Though the court case is finished, we haven’t heard the last of the story. Knox is reportedly in negotiations to sell film rights, ostensibly to cover some of the legal fees she’s racked up. And there will be the usual rush of books, articles and television programmes purporting to give the whole story. This is the first since the acquittal, but the 11th so far and, as with any good match report, one presumes most of it was written before the final whistle.

John Follain is the Rome correspondent for The Sunday Times and this book is a mixture of his own interviews and the publicly available material. It brings together as much of the story as we know, beginning with Knox and Kercher’s arrival in Perugia and ending with Knox’s flight home to Seattle.

In a case as familiar as this has become, it is surprising to go over it from the start. We meet the blameless Meredith, an intelligent student who followed her love of Italy to study there for a year, despite the wrench of being away from her ill mother. We meet Sollecito, Knox’s weed-smoking, violence-fixated boyfriend. We meet Rudy Guede, the itinerant Ivorian who remains the only person convicted of the crime, now serving 16 years in prison. We meet the investigators: a mix of talented professionals, doing their best in trying circumstances, and incompetents, mucking up evidence-gathering and leaking salacious details to the press.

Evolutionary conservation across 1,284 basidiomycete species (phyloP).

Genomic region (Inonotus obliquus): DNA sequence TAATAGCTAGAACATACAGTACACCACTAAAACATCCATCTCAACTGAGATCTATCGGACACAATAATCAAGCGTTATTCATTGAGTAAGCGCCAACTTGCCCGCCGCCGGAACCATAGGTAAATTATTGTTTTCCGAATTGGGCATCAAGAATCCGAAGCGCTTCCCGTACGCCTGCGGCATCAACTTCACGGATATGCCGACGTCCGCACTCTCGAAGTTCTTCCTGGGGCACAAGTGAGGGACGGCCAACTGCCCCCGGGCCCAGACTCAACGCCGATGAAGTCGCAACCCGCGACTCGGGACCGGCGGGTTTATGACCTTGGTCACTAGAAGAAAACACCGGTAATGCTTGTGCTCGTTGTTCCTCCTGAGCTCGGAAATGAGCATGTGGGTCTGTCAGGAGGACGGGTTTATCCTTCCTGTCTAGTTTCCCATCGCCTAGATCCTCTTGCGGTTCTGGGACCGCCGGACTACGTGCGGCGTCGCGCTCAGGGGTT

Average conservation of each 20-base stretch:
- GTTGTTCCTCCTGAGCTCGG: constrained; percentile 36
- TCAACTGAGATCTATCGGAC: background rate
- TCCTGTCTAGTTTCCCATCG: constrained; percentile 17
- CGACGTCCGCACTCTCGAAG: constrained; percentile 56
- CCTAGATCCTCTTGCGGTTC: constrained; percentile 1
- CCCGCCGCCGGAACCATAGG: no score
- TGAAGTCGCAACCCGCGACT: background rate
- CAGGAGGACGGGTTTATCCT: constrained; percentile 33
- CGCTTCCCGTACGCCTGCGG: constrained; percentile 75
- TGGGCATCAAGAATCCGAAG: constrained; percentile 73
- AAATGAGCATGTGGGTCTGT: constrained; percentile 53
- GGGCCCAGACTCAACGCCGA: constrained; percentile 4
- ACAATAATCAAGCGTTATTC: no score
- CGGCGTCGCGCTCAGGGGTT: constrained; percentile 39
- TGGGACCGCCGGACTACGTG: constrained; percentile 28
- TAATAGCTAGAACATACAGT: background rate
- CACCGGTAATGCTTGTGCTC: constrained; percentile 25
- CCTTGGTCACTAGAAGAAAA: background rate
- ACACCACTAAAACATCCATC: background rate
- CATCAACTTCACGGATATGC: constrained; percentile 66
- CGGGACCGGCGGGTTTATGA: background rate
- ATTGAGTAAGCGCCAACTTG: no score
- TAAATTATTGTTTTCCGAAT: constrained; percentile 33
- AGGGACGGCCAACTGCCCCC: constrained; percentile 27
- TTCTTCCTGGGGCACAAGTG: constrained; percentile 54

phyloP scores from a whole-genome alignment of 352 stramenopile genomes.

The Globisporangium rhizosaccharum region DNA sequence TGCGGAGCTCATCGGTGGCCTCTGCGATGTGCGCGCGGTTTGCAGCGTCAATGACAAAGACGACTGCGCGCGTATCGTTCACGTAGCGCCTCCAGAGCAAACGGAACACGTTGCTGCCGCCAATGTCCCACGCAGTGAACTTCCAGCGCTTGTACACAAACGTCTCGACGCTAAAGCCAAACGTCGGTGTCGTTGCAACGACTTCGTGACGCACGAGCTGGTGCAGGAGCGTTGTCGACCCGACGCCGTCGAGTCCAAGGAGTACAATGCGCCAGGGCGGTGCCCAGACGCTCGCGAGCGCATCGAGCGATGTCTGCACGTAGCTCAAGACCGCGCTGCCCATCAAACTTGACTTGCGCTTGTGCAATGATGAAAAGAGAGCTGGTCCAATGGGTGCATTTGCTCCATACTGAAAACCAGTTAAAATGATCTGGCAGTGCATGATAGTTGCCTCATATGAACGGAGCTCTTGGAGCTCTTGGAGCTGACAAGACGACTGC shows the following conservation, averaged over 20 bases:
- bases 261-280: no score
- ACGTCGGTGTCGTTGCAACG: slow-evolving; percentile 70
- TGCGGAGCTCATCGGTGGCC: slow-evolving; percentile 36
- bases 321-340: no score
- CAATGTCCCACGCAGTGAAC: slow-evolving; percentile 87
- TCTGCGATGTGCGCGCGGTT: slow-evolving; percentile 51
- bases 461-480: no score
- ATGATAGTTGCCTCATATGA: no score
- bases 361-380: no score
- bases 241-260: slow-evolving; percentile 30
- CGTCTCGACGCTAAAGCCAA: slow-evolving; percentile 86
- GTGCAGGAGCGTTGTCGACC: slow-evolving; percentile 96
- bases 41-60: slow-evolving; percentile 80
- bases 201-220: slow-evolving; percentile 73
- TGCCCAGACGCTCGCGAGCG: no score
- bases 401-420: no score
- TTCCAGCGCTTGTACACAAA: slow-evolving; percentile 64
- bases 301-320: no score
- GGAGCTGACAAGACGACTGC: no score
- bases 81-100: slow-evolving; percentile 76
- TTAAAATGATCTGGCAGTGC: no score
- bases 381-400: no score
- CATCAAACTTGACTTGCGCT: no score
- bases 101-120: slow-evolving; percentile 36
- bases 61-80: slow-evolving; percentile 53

At the centre of it all is Knox, the eccentric daughter of a wealthy Seattle family, casting her shadow over the whole case. Just 19 at the time of the murder, she invites judgment as a lamp draws moths. Even Follain, for all his attempts at objectivity, occasionally lapses. About her Facebook page, he writes: “Amanda filled in the section 'Interested in’ with the single word: 'men’.” Anyone with a Facebook account will tell you that this is simply the pro forma way of expressing orientation, but in Follain’s hands it becomes a byword for licentiousness. He lingers on Knox’s oddities, such as her habit of doing impromptu yoga, as much as the story-changing which led to her original conviction with Sollecito in 2009.